What is a sale-leaseback?
Simply put, a sale-leaseback is a transaction in which the owner of a property enters into an agreement to 1) sell their property to a buyer/investor and then 2) lease that same property from the buyer/investor for a set amount of time (usually at least 7 - 10 years) for a pre-determined lease rental rate.
The most common type of sale-leaseback is a commercial sale-leaseback. In this type of transaction, the property is usually an office building or warehouse, although it could simply be land as well. The lease terms and rental rates can be based on a variety of factors to include seller/tenant’s determination of ‘market value’, the new buyer/investor’s financing costs as well as the seller/tenant’s credit rating and market rates of return.
The typical lease structure in a sale-leaseback is a triple net (NNN) lease or an Absolute NNN lease, which means that the seller/tenant agrees to pay all real estate taxes, insurance, and common area maintenance costs as well as any other costs that may be designated under the lease (water, gas, electric, janitorial, etc.). Under the Absolute NNN lease structure, the new buyer/investor has zero ‘landlord responsibilities’ and the seller/tenant is responsible for the replacement of roof, structure, foundation, HVAC, etc. This Absolute NNN structure can make for a great ‘coupon clipper’ CRE investment for hands-off investors.
In a commercial sale-leaseback transaction, there are only two parties who assume four different roles: 1) the seller and 2) the buyer who then become 3) the tenant and 4) the landlord respectively. Each of these roles has various pros and cons that are important to consider before entering into an agreement.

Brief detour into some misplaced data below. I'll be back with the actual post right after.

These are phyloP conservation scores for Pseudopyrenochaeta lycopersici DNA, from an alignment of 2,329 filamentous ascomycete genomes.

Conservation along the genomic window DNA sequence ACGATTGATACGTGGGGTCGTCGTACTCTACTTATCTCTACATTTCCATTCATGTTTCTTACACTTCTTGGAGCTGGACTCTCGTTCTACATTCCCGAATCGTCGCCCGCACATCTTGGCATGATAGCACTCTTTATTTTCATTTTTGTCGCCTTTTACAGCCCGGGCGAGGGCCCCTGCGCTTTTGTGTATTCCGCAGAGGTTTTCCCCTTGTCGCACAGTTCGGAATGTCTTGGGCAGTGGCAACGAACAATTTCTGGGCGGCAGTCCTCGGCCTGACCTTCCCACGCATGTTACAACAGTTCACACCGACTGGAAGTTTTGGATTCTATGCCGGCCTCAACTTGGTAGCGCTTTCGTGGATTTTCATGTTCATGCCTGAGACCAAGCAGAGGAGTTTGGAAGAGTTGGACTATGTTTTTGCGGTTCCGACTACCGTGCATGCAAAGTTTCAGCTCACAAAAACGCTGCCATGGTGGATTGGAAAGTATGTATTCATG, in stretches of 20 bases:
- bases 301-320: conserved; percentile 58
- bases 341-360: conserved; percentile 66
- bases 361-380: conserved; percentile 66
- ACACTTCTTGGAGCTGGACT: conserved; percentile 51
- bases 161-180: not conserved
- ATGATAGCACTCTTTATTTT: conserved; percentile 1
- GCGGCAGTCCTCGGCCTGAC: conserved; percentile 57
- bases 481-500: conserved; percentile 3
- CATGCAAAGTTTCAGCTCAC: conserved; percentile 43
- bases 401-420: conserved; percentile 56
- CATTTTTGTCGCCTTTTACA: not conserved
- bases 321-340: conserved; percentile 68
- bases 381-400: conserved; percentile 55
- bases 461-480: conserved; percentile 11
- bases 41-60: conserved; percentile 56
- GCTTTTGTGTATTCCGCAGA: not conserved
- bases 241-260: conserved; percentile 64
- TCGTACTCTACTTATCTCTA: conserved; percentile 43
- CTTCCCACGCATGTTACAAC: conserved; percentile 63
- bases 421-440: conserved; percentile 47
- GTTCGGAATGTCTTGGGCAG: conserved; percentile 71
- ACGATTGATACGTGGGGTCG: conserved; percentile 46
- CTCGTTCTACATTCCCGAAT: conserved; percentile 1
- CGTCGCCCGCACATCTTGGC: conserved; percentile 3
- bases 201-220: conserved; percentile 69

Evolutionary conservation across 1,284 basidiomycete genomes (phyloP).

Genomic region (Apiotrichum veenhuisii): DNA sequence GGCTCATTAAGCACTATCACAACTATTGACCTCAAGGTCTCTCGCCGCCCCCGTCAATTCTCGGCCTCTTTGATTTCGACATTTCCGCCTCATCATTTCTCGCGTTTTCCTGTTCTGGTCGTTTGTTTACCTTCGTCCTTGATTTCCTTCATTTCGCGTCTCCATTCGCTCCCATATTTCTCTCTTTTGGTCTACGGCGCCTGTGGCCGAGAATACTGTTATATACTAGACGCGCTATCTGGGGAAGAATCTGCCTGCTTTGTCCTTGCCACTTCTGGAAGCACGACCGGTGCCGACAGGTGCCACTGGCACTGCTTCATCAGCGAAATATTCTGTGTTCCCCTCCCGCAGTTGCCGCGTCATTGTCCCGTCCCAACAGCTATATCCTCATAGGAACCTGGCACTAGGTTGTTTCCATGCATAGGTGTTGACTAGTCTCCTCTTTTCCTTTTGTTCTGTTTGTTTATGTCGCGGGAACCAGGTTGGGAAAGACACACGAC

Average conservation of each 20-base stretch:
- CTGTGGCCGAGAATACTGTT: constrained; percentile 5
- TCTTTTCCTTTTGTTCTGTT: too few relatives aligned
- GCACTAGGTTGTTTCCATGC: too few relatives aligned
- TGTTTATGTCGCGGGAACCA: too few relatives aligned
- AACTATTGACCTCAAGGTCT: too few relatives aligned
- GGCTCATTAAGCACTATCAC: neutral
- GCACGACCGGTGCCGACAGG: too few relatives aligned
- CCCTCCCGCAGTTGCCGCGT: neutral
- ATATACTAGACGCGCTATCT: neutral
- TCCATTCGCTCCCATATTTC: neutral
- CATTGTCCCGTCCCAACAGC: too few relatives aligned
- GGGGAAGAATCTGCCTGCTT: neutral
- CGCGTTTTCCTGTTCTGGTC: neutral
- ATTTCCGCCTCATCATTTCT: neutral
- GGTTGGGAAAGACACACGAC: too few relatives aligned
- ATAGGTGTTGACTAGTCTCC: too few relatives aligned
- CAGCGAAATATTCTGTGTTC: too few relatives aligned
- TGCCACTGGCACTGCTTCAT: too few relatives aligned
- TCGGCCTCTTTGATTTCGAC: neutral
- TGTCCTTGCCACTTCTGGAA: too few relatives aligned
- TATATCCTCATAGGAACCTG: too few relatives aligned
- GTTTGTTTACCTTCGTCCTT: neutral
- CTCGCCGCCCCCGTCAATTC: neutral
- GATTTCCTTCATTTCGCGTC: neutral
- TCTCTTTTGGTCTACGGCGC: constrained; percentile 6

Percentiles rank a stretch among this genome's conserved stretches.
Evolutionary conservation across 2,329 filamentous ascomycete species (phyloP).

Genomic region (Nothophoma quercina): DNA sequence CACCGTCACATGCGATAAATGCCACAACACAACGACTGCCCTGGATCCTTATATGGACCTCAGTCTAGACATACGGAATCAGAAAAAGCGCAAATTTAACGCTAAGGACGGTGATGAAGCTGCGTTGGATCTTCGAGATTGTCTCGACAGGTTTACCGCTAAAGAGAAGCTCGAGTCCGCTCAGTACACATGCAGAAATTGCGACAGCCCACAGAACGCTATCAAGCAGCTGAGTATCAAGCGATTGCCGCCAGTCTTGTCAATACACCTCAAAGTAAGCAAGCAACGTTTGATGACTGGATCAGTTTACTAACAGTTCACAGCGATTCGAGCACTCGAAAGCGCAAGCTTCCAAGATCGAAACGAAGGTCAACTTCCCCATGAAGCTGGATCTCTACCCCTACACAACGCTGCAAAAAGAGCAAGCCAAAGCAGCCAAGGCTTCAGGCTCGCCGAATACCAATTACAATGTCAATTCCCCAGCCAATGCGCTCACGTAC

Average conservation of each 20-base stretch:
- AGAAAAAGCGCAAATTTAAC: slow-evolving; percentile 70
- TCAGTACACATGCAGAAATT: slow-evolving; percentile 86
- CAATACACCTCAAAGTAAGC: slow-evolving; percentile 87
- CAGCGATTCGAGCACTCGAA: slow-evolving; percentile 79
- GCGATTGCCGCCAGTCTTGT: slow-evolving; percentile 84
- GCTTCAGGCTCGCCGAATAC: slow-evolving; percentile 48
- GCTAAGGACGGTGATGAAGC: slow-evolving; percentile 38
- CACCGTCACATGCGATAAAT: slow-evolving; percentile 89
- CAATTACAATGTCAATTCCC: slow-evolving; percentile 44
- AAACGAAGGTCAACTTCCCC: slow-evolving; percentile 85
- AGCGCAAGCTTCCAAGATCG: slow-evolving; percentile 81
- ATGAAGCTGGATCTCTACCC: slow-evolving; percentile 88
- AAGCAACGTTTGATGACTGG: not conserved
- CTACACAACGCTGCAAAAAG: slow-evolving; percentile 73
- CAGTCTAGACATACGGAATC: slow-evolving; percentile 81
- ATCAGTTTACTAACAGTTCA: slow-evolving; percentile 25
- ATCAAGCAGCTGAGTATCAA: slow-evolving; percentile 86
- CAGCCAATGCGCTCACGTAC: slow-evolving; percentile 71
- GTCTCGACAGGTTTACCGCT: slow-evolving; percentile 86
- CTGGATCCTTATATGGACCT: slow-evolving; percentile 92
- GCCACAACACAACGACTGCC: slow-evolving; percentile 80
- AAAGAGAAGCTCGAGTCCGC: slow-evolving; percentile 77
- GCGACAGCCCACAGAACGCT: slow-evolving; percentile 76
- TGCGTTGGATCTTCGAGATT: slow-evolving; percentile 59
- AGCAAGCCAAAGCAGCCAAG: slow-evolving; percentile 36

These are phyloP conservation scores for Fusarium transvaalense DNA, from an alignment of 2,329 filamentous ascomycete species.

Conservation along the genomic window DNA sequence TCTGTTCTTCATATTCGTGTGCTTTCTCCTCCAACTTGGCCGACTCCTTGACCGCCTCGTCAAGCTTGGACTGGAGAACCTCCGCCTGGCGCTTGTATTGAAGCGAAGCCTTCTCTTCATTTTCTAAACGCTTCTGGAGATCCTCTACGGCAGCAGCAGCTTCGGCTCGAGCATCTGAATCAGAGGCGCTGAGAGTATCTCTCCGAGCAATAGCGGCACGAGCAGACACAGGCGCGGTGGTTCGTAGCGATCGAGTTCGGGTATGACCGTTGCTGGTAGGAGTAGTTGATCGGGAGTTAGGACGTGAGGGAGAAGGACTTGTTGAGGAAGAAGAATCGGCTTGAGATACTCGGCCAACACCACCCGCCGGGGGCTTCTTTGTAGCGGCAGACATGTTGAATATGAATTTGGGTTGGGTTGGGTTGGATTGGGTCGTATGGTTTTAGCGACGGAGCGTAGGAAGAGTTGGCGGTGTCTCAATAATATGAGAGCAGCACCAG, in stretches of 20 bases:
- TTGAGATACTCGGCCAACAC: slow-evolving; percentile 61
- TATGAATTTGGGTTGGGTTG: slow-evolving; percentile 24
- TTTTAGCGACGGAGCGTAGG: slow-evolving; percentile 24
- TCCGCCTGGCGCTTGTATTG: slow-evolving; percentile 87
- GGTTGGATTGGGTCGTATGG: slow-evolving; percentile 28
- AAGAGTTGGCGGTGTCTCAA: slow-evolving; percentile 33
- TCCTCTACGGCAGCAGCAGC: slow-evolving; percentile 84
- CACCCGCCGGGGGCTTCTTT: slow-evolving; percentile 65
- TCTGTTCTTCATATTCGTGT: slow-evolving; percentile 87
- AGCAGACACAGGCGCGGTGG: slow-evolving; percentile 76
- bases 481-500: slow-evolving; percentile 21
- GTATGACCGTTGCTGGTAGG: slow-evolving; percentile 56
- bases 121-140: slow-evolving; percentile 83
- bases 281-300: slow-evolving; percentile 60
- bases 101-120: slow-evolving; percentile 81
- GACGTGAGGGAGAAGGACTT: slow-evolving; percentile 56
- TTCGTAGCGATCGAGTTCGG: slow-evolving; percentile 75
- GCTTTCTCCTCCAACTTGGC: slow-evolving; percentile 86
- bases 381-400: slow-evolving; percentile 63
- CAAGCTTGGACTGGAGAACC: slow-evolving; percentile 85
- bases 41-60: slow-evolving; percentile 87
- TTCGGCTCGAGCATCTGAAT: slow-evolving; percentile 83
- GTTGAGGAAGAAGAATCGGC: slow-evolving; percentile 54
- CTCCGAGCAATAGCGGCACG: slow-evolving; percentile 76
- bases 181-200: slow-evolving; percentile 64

Why consider a sale-leaseback?
Increasing capital through a sale-leaseback transaction can offer property owners a number of benefits. Some of the biggest benefits for the seller/tenant include:
- Converting equity in the commercial property into cash
- Setting your own leaseback rental rates and other deal terms
- The ability to free up capital invested in real estate to instead finance business expansion projects, acquire capital equipment, reduce debt, or payback investors
- A long-term lease agreement that has rent costs locked in for the entire term plus renewal options so seller/tenant can ensure predictable, continued occupancy
- The ability to continue occupying the previously owned property and retain control of all the real estate decisions
- The ability to deduct rent payments as business expenses
Similarly, the buyer/landlord also experiences several benefits from a sale-leaseback. These include:
- The ownership of a cash-flowing asset that is backed by a long-term NNN lease
- The ability to deduct property depreciation expenses & interest payments on buyer/landlord’s income tax return
- Insulation from volatile CRE market swings
- Investment tax credits (if available)
- The opportunity to obtain a specified and consistent return on investment (ROI) with relatively low risk compared to speculative or value-addcommercial real estate transactions
Talk to the experts about a sale-leaseback transaction
Sale-leasebacks can offer excellent benefits to business owners if executed correctly. To ensure you get the maximum amount of capital, you’ll want to work with a CCIM-designated broker to help you navigate the complexities of commercial real estate transactions.
Here at Fountainhead Commercial, our experts are here to help. Contact us today to learn more.